Cosmetic dermatologist, Michele Green, MD says, "Teledermatology is best for skincare conditions that do not require any diagnostic testing. For a teledermatology visit to work, the patient would need great lighting, and if consultation involves the face, the patient will need to remove all makeup prior to the consultation." She adds that lesions and moles that are concerning and need to be biopsied still need to be evaluated in person. "As technology continues to improve, these conditions may possibly be better assessed through telemedicine."
Self-Pleasure as Self-Care
Somatic sex educator, certifed sexological bodyworker, and pelvic health practitioner, Kiana Reeves, Chief Brand Officer for sexual health and wellness brand Foria, says in 2021, expect to see attitudes open in the direction of self-pleasure as a form of stress relief and self-care. "In 2021, I hope we start seeing self-pleasure as not only a sexual act, but a sensual one that involves all of the senses, all of the body, and really as a tool to feed the body what it needs most, which is usually our care and attention and support in feeling good."
To help support that mission, the market is seeing a surge of sexual wellness products for vaginas. "It’s all about vaginal hydration," says Angelik Karapetian, founder of Mother’s Dose, a fully comprehensive, all-women’s line of natural CBD products. "Vaginal hydration," she says is "the key for a healthy, optimal lifestyle." She sees vaginal suppositories taking off in the months to come, calling them "preferable to lubricants to enhance sexual wellness."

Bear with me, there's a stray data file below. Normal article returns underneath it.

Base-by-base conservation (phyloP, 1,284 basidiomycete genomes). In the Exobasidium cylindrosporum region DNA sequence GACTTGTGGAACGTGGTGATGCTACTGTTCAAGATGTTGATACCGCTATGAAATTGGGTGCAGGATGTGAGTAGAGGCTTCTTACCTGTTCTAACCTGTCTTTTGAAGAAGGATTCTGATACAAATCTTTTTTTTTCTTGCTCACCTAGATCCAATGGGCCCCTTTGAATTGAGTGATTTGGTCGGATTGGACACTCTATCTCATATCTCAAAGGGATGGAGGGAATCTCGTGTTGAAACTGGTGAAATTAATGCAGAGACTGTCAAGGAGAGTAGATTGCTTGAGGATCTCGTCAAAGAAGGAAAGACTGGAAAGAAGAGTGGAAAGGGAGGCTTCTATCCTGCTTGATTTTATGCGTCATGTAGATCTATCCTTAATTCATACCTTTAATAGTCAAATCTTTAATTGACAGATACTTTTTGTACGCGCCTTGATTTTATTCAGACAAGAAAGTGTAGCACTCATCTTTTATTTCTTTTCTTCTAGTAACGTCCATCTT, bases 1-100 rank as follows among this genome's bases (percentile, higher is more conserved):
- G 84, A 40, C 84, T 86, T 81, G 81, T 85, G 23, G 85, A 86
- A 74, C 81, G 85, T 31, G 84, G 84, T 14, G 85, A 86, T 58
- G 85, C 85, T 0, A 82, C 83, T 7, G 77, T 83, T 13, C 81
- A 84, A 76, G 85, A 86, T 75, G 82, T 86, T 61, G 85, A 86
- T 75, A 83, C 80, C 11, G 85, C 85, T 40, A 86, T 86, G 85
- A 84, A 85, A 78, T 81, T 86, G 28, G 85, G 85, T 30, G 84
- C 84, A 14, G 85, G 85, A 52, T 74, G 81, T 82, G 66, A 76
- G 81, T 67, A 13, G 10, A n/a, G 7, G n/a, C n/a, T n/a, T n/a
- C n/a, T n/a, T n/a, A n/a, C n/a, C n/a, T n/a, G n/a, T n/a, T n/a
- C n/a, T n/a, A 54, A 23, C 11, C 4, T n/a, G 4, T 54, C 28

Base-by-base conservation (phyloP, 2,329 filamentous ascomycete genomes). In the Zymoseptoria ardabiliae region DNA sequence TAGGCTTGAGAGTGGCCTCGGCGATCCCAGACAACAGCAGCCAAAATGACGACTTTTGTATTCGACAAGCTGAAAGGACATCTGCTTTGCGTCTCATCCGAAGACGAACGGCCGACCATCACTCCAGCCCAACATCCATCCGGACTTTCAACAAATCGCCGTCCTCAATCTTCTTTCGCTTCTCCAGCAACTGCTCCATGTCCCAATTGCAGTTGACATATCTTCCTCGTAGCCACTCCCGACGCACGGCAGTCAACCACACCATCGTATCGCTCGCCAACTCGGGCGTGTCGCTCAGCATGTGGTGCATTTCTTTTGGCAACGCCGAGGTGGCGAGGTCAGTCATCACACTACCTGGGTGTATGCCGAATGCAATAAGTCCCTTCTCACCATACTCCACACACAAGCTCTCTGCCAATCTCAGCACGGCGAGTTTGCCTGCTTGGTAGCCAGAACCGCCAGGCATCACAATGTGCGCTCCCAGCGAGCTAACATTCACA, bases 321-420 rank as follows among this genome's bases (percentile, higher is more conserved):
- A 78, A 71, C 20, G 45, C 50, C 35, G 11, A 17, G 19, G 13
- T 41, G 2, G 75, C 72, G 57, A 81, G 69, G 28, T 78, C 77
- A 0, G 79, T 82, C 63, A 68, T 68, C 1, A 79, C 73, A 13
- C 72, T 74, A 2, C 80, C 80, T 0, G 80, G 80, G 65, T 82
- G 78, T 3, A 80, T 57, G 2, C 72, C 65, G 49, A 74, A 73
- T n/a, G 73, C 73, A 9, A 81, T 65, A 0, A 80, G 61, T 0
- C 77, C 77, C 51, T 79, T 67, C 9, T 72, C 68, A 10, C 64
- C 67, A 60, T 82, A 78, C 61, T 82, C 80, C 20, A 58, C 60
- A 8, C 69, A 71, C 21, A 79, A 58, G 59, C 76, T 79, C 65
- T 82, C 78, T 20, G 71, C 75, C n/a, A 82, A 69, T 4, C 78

Reeves adds that self-pleasure can help you step into flow and practice mindfulness in what has been a very disruptive year. Looking ahead, she hopes to see an expansion of self-pleasure as a tool to allow us to feel our emotions as we begin to process them. "The social movements we are part of begin to live in our nervous system," she says. "Sex offers us a way to move that energy through us. Through breath, sound, and movement, we can keep what is true and in the moment and have the opportunity to be there with it." In this way, pleasure is also a way to be true to ourselves. "If there is rage, let there be rage; if there are tears, let there be tears, and if there is hope, grief, joy, or anything else, we can let our bodies feel those experiences and allow them to speak to us."
Healthy Semi-Homemade Meals